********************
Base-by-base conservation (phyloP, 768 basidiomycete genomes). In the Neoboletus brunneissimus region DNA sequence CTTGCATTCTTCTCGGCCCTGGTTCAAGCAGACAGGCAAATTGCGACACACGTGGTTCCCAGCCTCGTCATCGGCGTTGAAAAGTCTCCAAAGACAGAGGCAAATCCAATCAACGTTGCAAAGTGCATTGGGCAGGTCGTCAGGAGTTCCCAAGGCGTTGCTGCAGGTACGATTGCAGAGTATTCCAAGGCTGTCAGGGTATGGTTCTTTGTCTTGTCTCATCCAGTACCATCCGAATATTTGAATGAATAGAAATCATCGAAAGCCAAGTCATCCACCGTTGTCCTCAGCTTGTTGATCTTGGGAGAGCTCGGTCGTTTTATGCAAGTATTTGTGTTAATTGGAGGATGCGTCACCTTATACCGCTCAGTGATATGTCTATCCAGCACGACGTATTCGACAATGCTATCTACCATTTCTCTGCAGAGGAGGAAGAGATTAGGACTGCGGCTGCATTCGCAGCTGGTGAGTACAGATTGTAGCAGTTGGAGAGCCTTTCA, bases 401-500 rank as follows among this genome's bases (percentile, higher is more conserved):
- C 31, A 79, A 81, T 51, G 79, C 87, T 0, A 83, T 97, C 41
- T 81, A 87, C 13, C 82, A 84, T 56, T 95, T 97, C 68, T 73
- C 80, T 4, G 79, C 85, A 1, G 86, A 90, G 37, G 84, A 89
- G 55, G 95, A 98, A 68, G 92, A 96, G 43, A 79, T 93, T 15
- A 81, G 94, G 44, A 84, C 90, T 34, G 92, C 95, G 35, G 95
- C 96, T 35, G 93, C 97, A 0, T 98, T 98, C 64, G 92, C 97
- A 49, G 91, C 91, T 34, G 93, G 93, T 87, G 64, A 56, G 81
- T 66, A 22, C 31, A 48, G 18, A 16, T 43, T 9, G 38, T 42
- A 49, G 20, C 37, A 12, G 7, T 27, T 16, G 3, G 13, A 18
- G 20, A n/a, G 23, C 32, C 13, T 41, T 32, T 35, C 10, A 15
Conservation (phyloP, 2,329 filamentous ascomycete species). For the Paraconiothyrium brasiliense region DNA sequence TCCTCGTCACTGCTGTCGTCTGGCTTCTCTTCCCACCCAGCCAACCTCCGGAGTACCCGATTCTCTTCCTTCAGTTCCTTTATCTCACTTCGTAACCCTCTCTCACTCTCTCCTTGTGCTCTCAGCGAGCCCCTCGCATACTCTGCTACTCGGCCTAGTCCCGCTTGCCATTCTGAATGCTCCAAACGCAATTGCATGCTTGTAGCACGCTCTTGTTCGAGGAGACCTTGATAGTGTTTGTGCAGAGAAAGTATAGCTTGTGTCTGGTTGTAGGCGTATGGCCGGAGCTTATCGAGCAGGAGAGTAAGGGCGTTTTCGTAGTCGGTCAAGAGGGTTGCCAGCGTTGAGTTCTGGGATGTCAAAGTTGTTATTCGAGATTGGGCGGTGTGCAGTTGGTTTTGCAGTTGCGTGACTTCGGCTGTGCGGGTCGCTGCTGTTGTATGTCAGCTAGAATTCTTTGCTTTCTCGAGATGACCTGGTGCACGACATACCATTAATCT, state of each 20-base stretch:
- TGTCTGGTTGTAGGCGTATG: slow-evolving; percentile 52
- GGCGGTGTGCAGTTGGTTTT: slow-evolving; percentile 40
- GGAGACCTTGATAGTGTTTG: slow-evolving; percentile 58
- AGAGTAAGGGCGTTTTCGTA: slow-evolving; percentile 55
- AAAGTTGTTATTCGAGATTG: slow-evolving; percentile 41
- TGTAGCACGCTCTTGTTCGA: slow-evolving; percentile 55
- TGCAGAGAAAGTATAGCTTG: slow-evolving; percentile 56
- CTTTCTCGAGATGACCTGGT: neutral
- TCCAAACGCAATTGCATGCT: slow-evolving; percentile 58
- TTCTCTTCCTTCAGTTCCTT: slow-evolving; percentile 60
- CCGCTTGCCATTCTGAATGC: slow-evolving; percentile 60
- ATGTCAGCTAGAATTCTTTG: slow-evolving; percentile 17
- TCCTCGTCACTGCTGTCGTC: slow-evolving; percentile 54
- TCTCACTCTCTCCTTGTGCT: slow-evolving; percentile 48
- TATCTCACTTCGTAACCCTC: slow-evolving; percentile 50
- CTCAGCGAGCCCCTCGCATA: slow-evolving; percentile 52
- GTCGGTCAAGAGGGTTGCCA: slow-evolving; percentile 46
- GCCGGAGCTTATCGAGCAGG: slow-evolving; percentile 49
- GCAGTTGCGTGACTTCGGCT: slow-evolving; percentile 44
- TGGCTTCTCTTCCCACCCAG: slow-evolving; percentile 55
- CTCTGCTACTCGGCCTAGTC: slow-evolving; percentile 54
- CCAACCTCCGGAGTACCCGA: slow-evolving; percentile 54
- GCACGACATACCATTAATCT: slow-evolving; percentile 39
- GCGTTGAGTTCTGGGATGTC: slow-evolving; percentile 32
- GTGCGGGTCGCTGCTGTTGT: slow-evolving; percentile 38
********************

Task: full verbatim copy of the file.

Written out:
Base-by-base conservation (phyloP, 768 basidiomycete genomes). In the Neoboletus brunneissimus region DNA sequence CTTGCATTCTTCTCGGCCCTGGTTCAAGCAGACAGGCAAATTGCGACACACGTGGTTCCCAGCCTCGTCATCGGCGTTGAAAAGTCTCCAAAGACAGAGGCAAATCCAATCAACGTTGCAAAGTGCATTGGGCAGGTCGTCAGGAGTTCCCAAGGCGTTGCTGCAGGTACGATTGCAGAGTATTCCAAGGCTGTCAGGGTATGGTTCTTTGTCTTGTCTCATCCAGTACCATCCGAATATTTGAATGAATAGAAATCATCGAAAGCCAAGTCATCCACCGTTGTCCTCAGCTTGTTGATCTTGGGAGAGCTCGGTCGTTTTATGCAAGTATTTGTGTTAATTGGAGGATGCGTCACCTTATACCGCTCAGTGATATGTCTATCCAGCACGACGTATTCGACAATGCTATCTACCATTTCTCTGCAGAGGAGGAAGAGATTAGGACTGCGGCTGCATTCGCAGCTGGTGAGTACAGATTGTAGCAGTTGGAGAGCCTTTCA, bases 401-500 rank as follows among this genome's bases (percentile, higher is more conserved):
- C 31, A 79, A 81, T 51, G 79, C 87, T 0, A 83, T 97, C 41
- T 81, A 87, C 13, C 82, A 84, T 56, T 95, T 97, C 68, T 73
- C 80, T 4, G 79, C 85, A 1, G 86, A 90, G 37, G 84, A 89
- G 55, G 95, A 98, A 68, G 92, A 96, G 43, A 79, T 93, T 15
- A 81, G 94, G 44, A 84, C 90, T 34, G 92, C 95, G 35, G 95
- C 96, T 35, G 93, C 97, A 0, T 98, T 98, C 64, G 92, C 97
- A 49, G 91, C 91, T 34, G 93, G 93, T 87, G 64, A 56, G 81
- T 66, A 22, C 31, A 48, G 18, A 16, T 43, T 9, G 38, T 42
- A 49, G 20, C 37, A 12, G 7, T 27, T 16, G 3, G 13, A 18
- G 20, A n/a, G 23, C 32, C 13, T 41, T 32, T 35, C 10, A 15
Conservation (phyloP, 2,329 filamentous ascomycete species). For the Paraconiothyrium brasiliense region DNA sequence TCCTCGTCACTGCTGTCGTCTGGCTTCTCTTCCCACCCAGCCAACCTCCGGAGTACCCGATTCTCTTCCTTCAGTTCCTTTATCTCACTTCGTAACCCTCTCTCACTCTCTCCTTGTGCTCTCAGCGAGCCCCTCGCATACTCTGCTACTCGGCCTAGTCCCGCTTGCCATTCTGAATGCTCCAAACGCAATTGCATGCTTGTAGCACGCTCTTGTTCGAGGAGACCTTGATAGTGTTTGTGCAGAGAAAGTATAGCTTGTGTCTGGTTGTAGGCGTATGGCCGGAGCTTATCGAGCAGGAGAGTAAGGGCGTTTTCGTAGTCGGTCAAGAGGGTTGCCAGCGTTGAGTTCTGGGATGTCAAAGTTGTTATTCGAGATTGGGCGGTGTGCAGTTGGTTTTGCAGTTGCGTGACTTCGGCTGTGCGGGTCGCTGCTGTTGTATGTCAGCTAGAATTCTTTGCTTTCTCGAGATGACCTGGTGCACGACATACCATTAATCT, state of each 20-base stretch:
- TGTCTGGTTGTAGGCGTATG: slow-evolving; percentile 52
- GGCGGTGTGCAGTTGGTTTT: slow-evolving; percentile 40
- GGAGACCTTGATAGTGTTTG: slow-evolving; percentile 58
- AGAGTAAGGGCGTTTTCGTA: slow-evolving; percentile 55
- AAAGTTGTTATTCGAGATTG: slow-evolving; percentile 41
- TGTAGCACGCTCTTGTTCGA: slow-evolving; percentile 55
- TGCAGAGAAAGTATAGCTTG: slow-evolving; percentile 56
- CTTTCTCGAGATGACCTGGT: neutral
- TCCAAACGCAATTGCATGCT: slow-evolving; percentile 58
- TTCTCTTCCTTCAGTTCCTT: slow-evolving; percentile 60
- CCGCTTGCCATTCTGAATGC: slow-evolving; percentile 60
- ATGTCAGCTAGAATTCTTTG: slow-evolving; percentile 17
- TCCTCGTCACTGCTGTCGTC: slow-evolving; percentile 54
- TCTCACTCTCTCCTTGTGCT: slow-evolving; percentile 48
- TATCTCACTTCGTAACCCTC: slow-evolving; percentile 50
- CTCAGCGAGCCCCTCGCATA: slow-evolving; percentile 52
- GTCGGTCAAGAGGGTTGCCA: slow-evolving; percentile 46
- GCCGGAGCTTATCGAGCAGG: slow-evolving; percentile 49
- GCAGTTGCGTGACTTCGGCT: slow-evolving; percentile 44
- TGGCTTCTCTTCCCACCCAG: slow-evolving; percentile 55
- CTCTGCTACTCGGCCTAGTC: slow-evolving; percentile 54
- CCAACCTCCGGAGTACCCGA: slow-evolving; percentile 54
- GCACGACATACCATTAATCT: slow-evolving; percentile 39
- GCGTTGAGTTCTGGGATGTC: slow-evolving; percentile 32
- GTGCGGGTCGCTGCTGTTGT: slow-evolving; percentile 38